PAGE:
Top Russian officials dismiss Nabucco challenge

C?HAN ÇEL?K
MOSCOW
 Bloomberg photo
Bloomberg photo

Senior Russian officials have defied a challenge from a proposed rival natural gas pipeline, rebuffing a possible competition between a European Union- and United States-backed venture and Russia’s South Stream project.
Russia’s state-run monopoly Gazprom plans to diversify gas supplies to Europe. The current supply routes have been disrupted several times in pricing disputes with Ukraine. Russia also aims to retain control over gas exports to the continent with the South Stream pipeline project, which will have a projected annual capacity of 63 billion cubic meters.
Seeking more competition in its energy markets and less dependence on Russian gas imports, the European Union has been backing the Nabucco project, which plans to bring 30 billion cubic meters of gas from the Caspian Sea region and the Middle East.
“Mainly, Russia has the gas, the market, the technical knowledge and good partners. Who could beat the Russian gas price?” asked Alexander Medvedev, deputy president of Gazprom and the head of the Russian gas giant’s export arm.
The targets of Nabucco and the South Stream are entirely different, he told a group of journalist at the headquarters of Gazprom in Moscow late last week. “The South Stream is designated to diversify transit routes for delivering Russian gas to the European market. Nabucco’s purpose is to diversify the sources and supplies for Europe.”
However, he said, the Nabucco project has failed even on paper due to the high gas demand in Europe and deficient gas supplies in the Caspian Sea region since Russia already has preliminary agreements with one of the main regional suppliers, Azerbaijan.
Calling the possibility of purchasing gas from energy-rich Iran for the Nabucco project “quite difficult” under the current impasse between the Islamic republic and the West, Medvedev said different transportation routes, destinations and investments complicate Nabucco’s main task even more.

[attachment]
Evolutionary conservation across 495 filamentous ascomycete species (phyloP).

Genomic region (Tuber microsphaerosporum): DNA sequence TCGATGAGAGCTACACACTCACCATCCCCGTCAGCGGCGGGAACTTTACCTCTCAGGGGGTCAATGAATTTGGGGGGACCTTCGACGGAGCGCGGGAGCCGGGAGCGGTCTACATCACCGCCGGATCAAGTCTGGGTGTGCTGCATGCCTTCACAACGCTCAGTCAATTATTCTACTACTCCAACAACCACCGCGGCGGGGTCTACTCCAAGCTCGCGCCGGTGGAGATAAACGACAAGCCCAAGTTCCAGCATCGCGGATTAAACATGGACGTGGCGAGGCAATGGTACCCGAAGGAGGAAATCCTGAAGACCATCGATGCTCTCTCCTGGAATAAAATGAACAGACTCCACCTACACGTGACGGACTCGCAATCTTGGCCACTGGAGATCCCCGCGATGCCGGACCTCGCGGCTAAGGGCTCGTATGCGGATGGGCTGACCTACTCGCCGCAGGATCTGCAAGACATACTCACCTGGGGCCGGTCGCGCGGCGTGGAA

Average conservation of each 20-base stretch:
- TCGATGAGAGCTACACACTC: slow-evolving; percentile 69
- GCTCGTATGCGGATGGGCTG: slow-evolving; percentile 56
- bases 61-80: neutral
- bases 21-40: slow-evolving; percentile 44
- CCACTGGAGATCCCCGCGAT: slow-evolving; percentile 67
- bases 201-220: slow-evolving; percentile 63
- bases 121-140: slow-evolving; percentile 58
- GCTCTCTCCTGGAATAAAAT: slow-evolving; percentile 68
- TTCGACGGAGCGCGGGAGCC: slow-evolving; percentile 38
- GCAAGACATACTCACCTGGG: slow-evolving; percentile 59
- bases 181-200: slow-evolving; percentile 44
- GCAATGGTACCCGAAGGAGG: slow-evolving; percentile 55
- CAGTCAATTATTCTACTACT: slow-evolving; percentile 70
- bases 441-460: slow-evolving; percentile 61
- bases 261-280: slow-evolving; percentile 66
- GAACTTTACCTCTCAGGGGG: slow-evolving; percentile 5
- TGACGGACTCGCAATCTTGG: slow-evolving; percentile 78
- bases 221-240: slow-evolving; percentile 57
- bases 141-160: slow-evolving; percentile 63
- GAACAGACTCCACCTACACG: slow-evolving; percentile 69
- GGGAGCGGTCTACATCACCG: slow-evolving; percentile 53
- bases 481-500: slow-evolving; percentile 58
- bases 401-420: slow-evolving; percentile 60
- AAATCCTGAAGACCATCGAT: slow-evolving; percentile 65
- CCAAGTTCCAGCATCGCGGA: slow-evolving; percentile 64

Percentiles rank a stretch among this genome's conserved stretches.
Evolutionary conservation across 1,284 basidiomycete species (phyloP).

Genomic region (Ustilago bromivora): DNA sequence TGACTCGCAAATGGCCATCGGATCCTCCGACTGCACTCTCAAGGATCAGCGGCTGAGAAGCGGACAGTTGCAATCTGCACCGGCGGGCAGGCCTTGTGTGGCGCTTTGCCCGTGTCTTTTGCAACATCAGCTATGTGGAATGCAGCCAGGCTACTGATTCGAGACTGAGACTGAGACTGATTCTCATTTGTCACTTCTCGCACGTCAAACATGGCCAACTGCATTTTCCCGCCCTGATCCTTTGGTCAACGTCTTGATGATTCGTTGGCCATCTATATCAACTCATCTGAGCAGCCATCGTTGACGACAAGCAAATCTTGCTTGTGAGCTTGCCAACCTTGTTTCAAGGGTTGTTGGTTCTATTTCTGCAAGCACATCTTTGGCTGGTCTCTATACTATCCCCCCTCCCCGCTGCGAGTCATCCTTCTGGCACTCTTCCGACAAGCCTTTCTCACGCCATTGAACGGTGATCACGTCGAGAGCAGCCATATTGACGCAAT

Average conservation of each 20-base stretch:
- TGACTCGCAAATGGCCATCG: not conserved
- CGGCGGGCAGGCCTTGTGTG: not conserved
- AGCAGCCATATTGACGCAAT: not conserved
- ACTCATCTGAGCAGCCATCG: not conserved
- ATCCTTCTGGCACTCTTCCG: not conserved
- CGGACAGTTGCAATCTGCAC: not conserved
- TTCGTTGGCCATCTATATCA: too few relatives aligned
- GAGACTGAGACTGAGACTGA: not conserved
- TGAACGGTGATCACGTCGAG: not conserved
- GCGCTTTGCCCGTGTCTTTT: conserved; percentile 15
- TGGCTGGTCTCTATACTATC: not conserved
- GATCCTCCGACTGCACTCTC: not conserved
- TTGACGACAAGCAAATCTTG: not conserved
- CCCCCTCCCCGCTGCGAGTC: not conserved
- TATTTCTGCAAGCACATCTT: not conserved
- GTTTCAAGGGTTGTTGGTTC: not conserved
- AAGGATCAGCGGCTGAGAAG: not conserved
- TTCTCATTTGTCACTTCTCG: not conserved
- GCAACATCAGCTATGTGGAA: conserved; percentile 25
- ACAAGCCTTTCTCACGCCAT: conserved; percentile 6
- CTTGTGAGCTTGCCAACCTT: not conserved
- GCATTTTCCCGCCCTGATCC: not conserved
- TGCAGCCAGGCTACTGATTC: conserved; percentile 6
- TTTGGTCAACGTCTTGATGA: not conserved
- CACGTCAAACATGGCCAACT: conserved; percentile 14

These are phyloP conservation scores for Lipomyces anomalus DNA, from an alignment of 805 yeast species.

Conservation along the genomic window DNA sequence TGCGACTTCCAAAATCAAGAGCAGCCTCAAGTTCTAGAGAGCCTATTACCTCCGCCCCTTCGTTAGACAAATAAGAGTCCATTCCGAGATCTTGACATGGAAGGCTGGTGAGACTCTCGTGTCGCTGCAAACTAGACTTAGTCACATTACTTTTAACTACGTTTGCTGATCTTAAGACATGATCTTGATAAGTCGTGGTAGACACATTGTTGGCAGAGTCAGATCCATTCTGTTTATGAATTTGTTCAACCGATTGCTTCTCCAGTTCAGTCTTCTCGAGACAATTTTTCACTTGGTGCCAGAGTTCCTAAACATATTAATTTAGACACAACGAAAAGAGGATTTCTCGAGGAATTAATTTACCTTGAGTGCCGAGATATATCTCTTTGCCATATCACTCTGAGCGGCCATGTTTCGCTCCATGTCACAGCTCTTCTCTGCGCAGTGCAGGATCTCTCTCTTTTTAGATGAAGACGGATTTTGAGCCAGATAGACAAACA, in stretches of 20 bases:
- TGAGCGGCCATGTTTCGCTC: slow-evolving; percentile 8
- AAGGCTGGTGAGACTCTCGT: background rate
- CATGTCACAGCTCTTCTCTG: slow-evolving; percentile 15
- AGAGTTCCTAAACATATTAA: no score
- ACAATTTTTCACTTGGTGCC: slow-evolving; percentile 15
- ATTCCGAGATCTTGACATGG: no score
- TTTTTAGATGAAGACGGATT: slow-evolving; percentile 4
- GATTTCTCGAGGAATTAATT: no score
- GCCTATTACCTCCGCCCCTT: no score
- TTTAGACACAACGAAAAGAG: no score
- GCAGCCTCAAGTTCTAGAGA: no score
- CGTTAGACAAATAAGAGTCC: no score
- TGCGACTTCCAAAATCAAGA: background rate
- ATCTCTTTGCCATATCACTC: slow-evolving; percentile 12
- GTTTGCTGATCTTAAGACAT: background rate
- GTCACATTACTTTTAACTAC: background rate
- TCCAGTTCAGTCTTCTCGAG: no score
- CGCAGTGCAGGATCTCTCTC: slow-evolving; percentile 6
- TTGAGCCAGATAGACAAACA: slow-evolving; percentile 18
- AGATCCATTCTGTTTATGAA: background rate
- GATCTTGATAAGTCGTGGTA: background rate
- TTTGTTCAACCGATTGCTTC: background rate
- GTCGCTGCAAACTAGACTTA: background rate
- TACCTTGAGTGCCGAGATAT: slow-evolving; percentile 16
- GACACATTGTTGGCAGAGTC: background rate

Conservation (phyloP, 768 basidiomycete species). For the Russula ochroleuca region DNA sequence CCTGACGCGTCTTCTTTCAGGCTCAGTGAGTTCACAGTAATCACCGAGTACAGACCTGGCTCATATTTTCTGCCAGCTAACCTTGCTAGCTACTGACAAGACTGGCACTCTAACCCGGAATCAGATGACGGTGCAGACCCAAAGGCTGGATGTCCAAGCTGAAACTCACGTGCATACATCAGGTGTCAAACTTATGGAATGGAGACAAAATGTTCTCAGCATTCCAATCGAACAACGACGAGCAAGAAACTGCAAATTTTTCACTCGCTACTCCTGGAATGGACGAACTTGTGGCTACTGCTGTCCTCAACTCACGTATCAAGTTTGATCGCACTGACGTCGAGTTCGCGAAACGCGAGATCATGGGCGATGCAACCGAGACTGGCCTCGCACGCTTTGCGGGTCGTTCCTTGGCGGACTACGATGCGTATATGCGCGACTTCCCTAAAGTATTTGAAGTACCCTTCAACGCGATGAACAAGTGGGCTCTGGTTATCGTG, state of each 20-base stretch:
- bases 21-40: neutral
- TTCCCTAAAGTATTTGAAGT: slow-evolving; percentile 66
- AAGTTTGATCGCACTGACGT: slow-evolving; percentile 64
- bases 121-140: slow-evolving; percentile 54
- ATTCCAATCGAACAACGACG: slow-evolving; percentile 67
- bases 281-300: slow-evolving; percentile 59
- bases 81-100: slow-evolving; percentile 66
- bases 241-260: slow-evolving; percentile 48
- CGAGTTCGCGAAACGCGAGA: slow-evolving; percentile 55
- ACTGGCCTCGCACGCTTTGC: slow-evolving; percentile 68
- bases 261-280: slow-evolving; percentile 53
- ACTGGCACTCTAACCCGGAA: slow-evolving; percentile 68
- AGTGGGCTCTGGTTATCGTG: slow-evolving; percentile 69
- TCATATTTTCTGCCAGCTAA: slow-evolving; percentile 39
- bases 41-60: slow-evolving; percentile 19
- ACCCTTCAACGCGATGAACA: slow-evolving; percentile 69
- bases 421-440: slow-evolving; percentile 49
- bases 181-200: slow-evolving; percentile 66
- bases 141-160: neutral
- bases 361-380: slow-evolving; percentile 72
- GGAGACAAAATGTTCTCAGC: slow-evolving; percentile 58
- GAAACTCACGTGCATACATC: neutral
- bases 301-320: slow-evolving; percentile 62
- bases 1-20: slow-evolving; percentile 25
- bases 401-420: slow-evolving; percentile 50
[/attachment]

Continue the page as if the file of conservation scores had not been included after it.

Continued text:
“We do not consider the Nabucco project as a competitor to the South Stream.”
Turkey’s permission awaited
As an energy transit hub, Turkey has been involved both Nabucco and the South Stream. Last year, Turkey and four EU countries – Austria, Hungary, Romania and Bulgaria – agreed to allow the Nabucco pipeline to transit their countries. Russia also secured Turkey’s support to construct part of the South Stream pipeline through Turkish waters in the Black Sea. Moscow has recently secured an agreement with Sofia to speed up the Bulgarian stretch of the South Stream pipeline.
Gazprom already started feasibility studies in the Black Sea region, said Leonid Chugunov, the head of Gazprom’s project management department, adding that the company has contacted the Turkish Prime Ministry to allow Gazprom to carry out feasibility studies in Turkish territorial waters.
Echoing the remarks of the deputy head of Gazprom, Yuri Lipatov, the chairman of the State Duma committee on energy, said the European consumers will need both the Nabucco and South Stream projects since Europe’s energy demand increases day by day.
Dismissing concerns over Turkey’s role in both projects, Lipatov said he has no doubts on the Turkish government’s support of the South Stream at a meeting with journalists at the Duma, the Russian parliament’s lower house.
Lipatov said he sees no reason for Turkey not to take part in the South Stream. “I do not see any rivalry between Nabucco and the South Stream considering Europe’s increasing demand for energy. The EU member states will not give up on gas via the South Stream and Turkey will not take any decision that will harm Russia’s interest.”
Describing the Nabucco as a “political” and the South Stream as a “commercial” project, Leonid Grigoriev, the president of the Institute for Energy and Finance, said the media and political handling of Nabucco project is “disproportional.”
Delivering natural gas from the Caspian region is commercially unreasonable, and the Nabucco project is politically motivated, he said, adding that it will not make any price difference for European consumers if Azerbaijan sells gas to the EU with Russian prices.
“This [Nabucco] is one of the world’s most important projects, but it has not been identified on the map. In order to implement the Nabucco project, someone must give a few billion dollars as a gift.”


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